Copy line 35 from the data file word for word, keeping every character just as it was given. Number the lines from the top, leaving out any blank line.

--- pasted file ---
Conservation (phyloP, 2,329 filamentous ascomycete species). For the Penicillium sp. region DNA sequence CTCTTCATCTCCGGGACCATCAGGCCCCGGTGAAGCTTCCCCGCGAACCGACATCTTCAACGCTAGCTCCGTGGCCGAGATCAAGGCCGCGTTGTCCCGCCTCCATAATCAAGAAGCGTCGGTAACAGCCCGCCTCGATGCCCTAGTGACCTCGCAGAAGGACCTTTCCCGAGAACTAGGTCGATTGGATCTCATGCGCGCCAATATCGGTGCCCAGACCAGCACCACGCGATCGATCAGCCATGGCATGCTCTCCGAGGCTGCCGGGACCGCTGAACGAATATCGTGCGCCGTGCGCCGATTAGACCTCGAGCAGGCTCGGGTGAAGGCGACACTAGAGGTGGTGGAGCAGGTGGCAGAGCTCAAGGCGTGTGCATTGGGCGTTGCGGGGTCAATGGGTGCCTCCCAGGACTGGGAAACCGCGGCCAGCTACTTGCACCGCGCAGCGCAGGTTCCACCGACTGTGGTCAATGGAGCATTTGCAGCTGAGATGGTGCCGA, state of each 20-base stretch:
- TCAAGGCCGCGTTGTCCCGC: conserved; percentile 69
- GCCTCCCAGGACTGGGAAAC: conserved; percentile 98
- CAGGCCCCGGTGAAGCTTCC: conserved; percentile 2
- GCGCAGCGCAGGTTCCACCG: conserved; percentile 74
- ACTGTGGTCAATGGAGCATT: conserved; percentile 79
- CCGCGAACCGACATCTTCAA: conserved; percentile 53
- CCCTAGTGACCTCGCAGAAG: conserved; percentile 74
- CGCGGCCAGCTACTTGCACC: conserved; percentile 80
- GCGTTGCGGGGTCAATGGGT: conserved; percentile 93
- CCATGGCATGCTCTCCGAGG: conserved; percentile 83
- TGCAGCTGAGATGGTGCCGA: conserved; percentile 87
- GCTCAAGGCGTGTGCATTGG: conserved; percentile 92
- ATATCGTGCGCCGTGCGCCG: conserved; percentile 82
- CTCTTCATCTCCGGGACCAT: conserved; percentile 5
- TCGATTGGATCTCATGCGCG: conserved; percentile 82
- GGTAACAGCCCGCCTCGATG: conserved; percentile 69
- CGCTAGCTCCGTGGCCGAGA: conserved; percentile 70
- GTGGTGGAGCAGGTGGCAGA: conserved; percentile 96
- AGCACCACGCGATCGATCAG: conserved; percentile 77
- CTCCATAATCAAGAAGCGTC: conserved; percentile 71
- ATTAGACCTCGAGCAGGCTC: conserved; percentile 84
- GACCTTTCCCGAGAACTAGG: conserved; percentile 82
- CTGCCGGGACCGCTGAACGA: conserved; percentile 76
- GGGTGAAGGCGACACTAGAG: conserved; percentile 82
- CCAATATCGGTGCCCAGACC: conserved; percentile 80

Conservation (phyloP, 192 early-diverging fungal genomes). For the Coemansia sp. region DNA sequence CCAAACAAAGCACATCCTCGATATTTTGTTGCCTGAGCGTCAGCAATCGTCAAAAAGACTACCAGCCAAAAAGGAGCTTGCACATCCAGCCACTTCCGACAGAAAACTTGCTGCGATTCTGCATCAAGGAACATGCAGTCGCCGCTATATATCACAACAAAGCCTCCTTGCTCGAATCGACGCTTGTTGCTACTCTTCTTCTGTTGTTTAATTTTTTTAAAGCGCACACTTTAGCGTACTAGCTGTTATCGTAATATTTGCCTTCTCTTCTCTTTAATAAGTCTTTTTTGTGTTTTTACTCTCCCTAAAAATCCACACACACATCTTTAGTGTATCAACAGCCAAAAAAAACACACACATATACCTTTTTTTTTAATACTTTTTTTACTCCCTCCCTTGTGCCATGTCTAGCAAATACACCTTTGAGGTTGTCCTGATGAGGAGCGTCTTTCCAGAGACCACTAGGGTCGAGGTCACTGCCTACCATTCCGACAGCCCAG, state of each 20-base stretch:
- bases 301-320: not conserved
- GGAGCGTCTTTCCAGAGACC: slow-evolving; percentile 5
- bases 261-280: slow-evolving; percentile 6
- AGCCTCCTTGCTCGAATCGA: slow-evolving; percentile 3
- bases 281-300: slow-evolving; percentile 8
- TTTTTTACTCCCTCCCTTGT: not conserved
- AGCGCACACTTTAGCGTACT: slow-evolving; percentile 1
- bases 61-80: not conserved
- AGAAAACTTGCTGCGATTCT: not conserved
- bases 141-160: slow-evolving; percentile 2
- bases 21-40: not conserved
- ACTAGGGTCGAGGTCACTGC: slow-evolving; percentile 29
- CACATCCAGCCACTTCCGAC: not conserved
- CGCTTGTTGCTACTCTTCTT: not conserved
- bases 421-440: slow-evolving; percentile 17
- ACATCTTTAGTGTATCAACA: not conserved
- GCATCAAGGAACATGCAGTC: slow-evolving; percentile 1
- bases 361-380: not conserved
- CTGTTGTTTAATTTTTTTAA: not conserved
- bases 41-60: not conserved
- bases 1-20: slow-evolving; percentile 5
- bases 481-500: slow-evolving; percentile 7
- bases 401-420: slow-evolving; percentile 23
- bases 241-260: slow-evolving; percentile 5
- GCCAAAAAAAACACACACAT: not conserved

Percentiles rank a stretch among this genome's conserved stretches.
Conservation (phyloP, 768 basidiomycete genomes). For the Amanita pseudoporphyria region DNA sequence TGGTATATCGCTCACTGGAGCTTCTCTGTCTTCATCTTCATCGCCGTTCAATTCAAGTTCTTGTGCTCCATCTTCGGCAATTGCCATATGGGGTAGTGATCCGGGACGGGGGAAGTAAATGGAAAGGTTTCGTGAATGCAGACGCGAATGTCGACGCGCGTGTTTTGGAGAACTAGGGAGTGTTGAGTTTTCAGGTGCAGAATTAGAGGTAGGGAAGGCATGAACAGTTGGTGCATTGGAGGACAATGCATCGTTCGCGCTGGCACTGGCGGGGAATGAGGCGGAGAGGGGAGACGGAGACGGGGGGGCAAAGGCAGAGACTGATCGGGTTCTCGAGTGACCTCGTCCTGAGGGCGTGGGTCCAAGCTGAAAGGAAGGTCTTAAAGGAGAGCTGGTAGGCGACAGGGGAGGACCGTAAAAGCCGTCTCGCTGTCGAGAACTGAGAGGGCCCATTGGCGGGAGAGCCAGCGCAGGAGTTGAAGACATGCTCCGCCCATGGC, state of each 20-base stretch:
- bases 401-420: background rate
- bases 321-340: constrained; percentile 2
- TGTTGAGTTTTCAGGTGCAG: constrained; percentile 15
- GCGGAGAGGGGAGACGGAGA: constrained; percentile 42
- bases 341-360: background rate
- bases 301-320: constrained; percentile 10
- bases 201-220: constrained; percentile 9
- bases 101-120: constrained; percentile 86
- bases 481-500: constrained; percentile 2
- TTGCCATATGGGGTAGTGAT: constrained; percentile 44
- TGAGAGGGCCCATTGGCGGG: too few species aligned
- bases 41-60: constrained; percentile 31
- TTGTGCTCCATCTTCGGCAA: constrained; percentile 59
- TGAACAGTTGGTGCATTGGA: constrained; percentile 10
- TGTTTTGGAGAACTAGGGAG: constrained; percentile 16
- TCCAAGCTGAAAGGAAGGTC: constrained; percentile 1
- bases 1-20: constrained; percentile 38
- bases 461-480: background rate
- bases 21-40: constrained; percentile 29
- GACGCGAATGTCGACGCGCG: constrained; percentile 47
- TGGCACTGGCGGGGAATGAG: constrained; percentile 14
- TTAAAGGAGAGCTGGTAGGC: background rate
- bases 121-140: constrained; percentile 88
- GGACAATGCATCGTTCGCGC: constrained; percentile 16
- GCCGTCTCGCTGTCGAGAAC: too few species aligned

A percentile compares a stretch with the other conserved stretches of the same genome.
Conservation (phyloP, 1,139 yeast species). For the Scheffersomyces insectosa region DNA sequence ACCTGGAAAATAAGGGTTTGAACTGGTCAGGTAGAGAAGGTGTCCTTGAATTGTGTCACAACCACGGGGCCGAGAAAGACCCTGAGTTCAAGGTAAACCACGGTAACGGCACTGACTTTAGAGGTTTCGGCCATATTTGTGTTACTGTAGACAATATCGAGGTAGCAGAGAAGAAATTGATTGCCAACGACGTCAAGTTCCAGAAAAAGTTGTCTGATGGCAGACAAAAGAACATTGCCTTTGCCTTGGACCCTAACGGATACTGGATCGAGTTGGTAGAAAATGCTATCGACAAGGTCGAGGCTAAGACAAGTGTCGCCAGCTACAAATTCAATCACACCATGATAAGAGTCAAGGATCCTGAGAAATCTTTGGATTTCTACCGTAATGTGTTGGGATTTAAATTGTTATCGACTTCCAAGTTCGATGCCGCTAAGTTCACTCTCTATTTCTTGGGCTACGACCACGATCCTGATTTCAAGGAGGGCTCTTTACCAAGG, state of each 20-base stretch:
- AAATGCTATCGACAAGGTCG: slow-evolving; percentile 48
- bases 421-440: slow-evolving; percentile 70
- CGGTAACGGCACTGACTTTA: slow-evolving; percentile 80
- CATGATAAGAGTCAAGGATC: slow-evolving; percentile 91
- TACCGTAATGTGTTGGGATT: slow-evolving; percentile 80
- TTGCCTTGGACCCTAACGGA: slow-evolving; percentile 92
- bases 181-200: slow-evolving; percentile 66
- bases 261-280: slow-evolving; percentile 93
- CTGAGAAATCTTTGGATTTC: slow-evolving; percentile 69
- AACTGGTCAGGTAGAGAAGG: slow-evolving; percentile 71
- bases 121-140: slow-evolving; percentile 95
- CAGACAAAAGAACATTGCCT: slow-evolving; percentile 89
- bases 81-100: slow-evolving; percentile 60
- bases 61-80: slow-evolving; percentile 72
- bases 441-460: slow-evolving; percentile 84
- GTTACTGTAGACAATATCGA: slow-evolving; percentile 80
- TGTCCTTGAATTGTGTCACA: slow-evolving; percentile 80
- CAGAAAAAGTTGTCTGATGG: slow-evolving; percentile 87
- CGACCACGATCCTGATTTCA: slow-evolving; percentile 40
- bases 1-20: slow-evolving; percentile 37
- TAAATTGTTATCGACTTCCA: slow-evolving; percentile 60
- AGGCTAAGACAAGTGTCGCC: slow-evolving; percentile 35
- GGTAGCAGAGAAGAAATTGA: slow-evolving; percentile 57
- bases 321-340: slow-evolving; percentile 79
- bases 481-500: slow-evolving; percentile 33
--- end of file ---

- bases 61-80: not conserved